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AG

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Re: Crashes involving race vehicles
« Reply #90 on: May 29, 2016, 05:16 »
Tour of Belgium Disaster

http://www.sbs.com.au/cyclingcentral/article/2016/05/29/broeckx-coma-after-belgium-tour-moto-crash

Stig Broeckz is in a coma after 2 moto's crashed in the middle of the peloton taking out a whole bunch of riders.

It appears that the 2 moto's were passing the peloton on one side when the one in front hit a pot hole and braked suddenly.  the second moto rear ended the first, and both went down, taking a whole bunch of riders out.

Stig Broeckx - who was hit by a moto in KBK earlier this year - is worst off, with head injuries and is in a como.

19 riders were involved, with 11 being taken to hospital.

 :(


I honestly dont know the solution ... but something has to change.



http://cyclingtips.com/2016/05/race-motos-cause-mass-pileup-at-belgium-tour-broeckx-in-coma-with-suspected-skull-fracture/


Quote
The crash caused a strong reaction from pro riders, including Etixx-QuickStep’s Tony Martin, who posted on Twitter, “What we need NOW is a round table with UCI, race organizers and riders to force changes and decide one safty standard for EVERY race!”


Quote
Wanty-Groupe Gobert rider Enrico Gasparatto spoke with Sporza after the crash, saying he felt immediately that the race must be cancelled. “I knew that it was very serious. What happened already with our team this year [the death of Antoine Demoitié] cannot happen again. We need to give a big signal to everybody, that we are the riders, but before being riders, we are fathers, we have families. Sometimes we have to look ourselves in the mirror, and not think about the race, or winning, or contracts. The most important thing is to live. To cancel the race was the best decision.”
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  • Echoes

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    Re: Crashes involving race vehicles
    « Reply #91 on: June 22, 2016, 14:04 »
    Belgian federation took measures to improve riders safety limiting the number of riders in the peloton up to 120 individuals for novice races, 150 ones for juniors and 175 for U23 & amateurs and prohibits vehicles to overtake the peloton. But not for the pro races because they are not competent to decide, which in my opinion is staggering. I think the UCI has no say about races organised on the Belgian territory, except if it's the Worlds. It's about time we decentralised it.

    Article from today's Gazet van Antwerpen:

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  • "Paris-Roubaix is the biggest cycling race in the world, bigger than the Tour de France, bigger than any other bike race" (Sir Bradley Wiggins)

    just some guy

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    Of course, if this turns out someday to be the industry standard integrated handlebar-computer-braking solution then I'll eat my kevlar-reinforced aerodynamic hat.

    Larri Nov 12, 2014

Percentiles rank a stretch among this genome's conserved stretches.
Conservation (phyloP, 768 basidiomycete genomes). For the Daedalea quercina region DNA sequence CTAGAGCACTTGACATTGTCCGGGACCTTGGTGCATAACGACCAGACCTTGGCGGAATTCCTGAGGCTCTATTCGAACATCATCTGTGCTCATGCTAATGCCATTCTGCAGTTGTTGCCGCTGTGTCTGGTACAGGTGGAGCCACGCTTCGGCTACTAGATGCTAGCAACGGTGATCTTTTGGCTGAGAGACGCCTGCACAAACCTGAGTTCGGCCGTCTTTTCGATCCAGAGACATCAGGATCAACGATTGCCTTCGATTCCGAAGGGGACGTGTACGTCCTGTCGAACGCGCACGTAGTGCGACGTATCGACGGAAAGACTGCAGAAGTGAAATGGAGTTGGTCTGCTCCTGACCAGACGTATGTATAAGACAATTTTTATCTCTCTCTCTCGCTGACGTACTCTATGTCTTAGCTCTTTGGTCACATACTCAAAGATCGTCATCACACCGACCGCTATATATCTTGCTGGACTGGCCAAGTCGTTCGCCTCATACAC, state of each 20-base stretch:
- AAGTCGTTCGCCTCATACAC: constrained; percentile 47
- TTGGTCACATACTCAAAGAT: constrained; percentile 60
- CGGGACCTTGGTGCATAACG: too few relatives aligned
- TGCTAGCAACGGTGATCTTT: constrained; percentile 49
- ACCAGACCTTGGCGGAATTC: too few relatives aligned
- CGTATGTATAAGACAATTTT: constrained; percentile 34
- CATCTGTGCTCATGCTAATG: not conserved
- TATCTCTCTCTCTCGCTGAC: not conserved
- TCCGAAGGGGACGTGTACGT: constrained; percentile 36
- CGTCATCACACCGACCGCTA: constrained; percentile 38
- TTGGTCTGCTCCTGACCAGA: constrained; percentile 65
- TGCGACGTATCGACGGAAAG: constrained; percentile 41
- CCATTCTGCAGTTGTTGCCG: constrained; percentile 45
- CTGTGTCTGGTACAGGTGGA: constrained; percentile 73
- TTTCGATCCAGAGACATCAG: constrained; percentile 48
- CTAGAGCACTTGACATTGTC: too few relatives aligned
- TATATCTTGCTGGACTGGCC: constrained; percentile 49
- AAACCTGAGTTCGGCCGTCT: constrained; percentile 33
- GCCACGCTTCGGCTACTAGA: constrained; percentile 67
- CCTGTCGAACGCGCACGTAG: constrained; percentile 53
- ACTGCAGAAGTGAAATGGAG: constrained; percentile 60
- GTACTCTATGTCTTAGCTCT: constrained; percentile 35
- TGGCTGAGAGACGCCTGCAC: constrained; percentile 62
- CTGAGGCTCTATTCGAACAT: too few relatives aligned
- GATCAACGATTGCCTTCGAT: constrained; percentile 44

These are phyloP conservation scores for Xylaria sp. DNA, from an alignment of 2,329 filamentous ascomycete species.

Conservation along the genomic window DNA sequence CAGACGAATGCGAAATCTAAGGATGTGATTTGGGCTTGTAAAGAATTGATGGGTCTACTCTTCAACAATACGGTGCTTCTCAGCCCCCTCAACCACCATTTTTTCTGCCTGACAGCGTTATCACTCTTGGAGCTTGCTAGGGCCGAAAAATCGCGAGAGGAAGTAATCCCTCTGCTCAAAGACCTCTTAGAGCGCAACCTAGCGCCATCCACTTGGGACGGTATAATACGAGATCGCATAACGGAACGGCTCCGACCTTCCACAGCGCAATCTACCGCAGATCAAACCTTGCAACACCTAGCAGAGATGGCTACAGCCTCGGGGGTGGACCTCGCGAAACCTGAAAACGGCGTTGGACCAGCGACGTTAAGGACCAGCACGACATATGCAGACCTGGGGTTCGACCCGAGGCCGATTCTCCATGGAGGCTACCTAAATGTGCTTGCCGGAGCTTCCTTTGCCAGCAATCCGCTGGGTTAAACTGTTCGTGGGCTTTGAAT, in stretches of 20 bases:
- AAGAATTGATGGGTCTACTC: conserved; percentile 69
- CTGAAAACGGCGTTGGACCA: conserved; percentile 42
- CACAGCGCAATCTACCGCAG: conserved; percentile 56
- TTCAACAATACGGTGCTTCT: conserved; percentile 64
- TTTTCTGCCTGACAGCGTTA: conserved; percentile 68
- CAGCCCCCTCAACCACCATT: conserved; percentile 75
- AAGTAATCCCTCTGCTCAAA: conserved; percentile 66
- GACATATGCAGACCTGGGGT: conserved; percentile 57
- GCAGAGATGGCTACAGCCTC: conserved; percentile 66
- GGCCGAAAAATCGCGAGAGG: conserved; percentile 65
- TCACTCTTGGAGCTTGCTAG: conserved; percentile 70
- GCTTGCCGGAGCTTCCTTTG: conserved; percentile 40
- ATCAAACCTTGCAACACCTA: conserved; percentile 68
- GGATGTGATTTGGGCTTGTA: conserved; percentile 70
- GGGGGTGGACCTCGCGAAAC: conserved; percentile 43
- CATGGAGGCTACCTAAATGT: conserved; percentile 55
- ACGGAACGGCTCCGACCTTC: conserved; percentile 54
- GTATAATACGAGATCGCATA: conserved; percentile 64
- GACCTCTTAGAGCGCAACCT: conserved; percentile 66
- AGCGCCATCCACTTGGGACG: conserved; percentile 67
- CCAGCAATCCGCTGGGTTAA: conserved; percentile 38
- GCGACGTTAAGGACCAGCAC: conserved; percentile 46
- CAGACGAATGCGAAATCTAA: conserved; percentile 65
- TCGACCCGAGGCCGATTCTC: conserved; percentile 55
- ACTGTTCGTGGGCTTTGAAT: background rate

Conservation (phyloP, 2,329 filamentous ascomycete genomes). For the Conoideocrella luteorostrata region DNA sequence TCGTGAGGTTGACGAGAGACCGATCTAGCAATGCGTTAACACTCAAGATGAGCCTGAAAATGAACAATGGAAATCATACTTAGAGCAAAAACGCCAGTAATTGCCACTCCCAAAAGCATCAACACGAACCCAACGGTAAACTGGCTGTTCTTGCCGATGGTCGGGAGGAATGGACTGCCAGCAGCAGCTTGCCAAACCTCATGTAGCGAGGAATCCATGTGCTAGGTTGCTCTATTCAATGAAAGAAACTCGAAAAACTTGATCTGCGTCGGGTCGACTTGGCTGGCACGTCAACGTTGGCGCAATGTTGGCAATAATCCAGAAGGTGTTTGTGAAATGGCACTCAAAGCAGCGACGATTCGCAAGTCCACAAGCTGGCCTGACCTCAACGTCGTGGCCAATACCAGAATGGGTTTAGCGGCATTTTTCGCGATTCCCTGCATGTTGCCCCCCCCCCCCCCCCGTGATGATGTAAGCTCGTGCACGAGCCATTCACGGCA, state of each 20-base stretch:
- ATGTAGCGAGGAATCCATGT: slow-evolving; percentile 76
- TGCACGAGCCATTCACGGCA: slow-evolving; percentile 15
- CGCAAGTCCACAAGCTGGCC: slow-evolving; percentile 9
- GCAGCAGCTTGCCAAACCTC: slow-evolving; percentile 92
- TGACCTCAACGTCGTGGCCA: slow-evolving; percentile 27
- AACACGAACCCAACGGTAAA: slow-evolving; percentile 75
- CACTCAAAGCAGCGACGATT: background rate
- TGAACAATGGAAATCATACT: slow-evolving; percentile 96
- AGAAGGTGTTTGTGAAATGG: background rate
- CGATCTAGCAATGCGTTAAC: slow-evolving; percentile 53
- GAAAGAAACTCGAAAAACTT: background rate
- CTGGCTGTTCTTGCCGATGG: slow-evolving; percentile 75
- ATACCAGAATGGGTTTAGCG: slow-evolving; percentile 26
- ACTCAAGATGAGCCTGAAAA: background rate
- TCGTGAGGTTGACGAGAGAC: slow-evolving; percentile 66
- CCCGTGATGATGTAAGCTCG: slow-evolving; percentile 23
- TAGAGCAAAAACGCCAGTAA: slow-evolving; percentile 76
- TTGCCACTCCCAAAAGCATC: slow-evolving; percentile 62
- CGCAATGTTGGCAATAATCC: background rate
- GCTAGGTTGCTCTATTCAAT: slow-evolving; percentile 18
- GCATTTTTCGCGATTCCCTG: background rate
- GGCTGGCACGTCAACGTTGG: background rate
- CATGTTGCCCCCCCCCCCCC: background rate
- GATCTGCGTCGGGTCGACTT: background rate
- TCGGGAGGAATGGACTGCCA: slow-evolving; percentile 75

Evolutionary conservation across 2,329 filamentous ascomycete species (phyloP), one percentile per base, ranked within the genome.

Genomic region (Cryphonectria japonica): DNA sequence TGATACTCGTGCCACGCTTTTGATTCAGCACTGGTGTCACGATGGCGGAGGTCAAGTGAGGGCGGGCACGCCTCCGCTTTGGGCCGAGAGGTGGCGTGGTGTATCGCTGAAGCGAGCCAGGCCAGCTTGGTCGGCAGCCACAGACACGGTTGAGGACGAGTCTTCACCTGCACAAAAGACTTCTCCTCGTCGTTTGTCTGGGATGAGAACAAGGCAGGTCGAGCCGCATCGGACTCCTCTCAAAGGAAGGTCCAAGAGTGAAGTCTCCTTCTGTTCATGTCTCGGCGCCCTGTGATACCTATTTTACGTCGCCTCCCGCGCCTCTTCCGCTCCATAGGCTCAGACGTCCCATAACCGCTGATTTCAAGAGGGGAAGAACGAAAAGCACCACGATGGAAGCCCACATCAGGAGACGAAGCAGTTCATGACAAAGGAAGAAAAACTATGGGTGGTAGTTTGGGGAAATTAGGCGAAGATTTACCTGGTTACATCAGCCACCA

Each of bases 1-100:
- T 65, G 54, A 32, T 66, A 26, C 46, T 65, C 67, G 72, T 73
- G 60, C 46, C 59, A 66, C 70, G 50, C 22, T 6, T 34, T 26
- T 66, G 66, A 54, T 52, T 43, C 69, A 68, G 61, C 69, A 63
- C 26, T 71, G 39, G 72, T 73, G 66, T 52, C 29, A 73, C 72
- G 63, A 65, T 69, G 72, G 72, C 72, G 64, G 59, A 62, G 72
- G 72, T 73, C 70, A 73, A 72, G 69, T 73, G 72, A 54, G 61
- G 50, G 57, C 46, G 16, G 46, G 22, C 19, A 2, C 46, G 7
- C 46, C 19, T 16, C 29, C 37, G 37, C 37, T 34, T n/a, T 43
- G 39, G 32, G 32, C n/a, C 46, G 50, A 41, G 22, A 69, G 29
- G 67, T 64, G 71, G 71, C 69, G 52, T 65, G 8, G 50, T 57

Ram

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    Re: Crashes involving race vehicles
    « Reply #93 on: May 26, 2017, 05:53 »
    Bumping this. One thing major races can adopt is having much smaller motorbikes, as in  the tour of Japan this year (or most Asian motorcycles). 150-250cc, and thus light as any vehicle. As a fallout, it accelerates better at low speeds, and in case of a crash/stall/breakdown can be moved very easily instead of requiring a bloody excavator.

    The trade off is camera stability will likely reduce. Whether that is negotiable is a major point.
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  • AG

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    Re: Crashes involving race vehicles
    « Reply #94 on: May 26, 2017, 07:15 »
    I think that s a fair trade.

    I would much prefer a safer environment for the riders than a stable camera image.  So it will jump around a bit ... they will just have to use the heli shots more ....

    the moto incidents are just too much - and there are still waaayyy to many motorbikes within the peleton.

    If they arent willing to sacrifice image quality (advertisers etc want better quality pics), at least have the police escorts, neutral service, guy with the blackboards, guys doing road safety etc that have to move back and forth (ie 3/4 of hte bikes) on those.

    If we go back through this thread, a number of the crashes were not camera bikes but various other moto's that are required.
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  • M Gee

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    Re: Crashes involving race vehicles
    « Reply #95 on: April 07, 2018, 03:36 »
    What was mere fiction - SCIENCE fiction - 4 years ago has become reality.

    I didn't think we would see something workable for another 10 years, but today I think the race organizers should start thinking

    DRONE

    Check it out.
    https://twitter.com/SkydioHQ
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  • . . .He had the bit between his teeth, and he loiked the taste, mate . . .

    t-72

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    Re: Crashes involving race vehicles
    « Reply #96 on: April 07, 2018, 06:57 »
    New technology should always be considered. This drone looks quite tiny compared to the one that dropped out of the sky almost hitting MArcel Hirscher in Alta Badia GS (Alpine skiing) a few years back.
    Times are changing: I was quite surprised when watching the World Championship in Bergen last year. Did anyone notice most of the cameras used for filming was the size of a GoPro?
    Indeed I am not surprised if they were special version GoPros?
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  • M Gee